Research shows that since the 1990s, as the Black immigrant-origin population in the U.S. grows, programs aimed at immigrant students and families may not be inclusive.
Research suggests that both informal and formal mentoring relationships can promote positive developmental trajectories for immigrant origin adolescents across broad domains that include academic, cognitive, health, psychological and social outcomes.
School climate is the collective experiences of students, educators, and families in a school context. It is made up of several important dimensions which include interpersonal relationships, physical and psychological safety, teaching and learning practices, the physical space conditions.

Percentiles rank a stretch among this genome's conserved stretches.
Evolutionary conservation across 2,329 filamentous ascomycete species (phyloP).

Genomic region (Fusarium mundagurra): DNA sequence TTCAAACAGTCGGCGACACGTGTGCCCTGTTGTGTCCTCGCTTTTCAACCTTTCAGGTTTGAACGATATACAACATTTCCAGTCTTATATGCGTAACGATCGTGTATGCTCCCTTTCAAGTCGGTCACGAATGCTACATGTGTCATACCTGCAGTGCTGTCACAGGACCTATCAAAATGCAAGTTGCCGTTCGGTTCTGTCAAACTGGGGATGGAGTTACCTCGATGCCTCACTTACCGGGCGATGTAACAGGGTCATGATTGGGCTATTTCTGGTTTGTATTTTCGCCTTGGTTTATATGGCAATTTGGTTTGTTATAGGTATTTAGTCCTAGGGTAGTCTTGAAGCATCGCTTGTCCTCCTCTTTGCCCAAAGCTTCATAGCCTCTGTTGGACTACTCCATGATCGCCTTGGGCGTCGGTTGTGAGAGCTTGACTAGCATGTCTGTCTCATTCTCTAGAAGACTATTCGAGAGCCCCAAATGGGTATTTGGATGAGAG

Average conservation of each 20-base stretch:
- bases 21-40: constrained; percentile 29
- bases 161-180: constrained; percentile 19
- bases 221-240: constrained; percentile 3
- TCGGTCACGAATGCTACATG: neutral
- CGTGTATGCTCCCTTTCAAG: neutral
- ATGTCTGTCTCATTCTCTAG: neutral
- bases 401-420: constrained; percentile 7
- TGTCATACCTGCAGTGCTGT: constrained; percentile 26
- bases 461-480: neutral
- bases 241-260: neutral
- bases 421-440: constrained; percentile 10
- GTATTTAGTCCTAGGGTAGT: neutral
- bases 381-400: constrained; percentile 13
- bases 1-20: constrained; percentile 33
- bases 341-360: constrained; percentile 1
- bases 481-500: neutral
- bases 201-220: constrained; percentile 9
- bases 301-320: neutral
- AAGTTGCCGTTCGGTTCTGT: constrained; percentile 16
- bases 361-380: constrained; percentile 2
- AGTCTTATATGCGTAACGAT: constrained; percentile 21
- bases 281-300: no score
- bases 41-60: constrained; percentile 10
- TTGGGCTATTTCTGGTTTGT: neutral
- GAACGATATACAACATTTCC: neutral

A whole child approach is child-centered and recognizes ALL domains of child development including academic, cognitive, physical, mental, social-emotional, and identity. A whole child approach recognizes that each of these domains of development are inter-related and that each need be addressed for children to thrive.
In the world of education, for immigrant origin (IO) students, identification, data, practice, and funding, have largely been focused on the domain of language learning. While English language acquisition is clearly linked to both cognitive and academic development, this narrow focus on English language development neglects all the other critical domains of whole child development. This constricted focus fails to recognize that language acquisition is deeply intertwined with many other domains of learning. Further, the language learning designation, neither accurately nor comprehensively captures the lived experiences that immigrant origin students bring with them to school.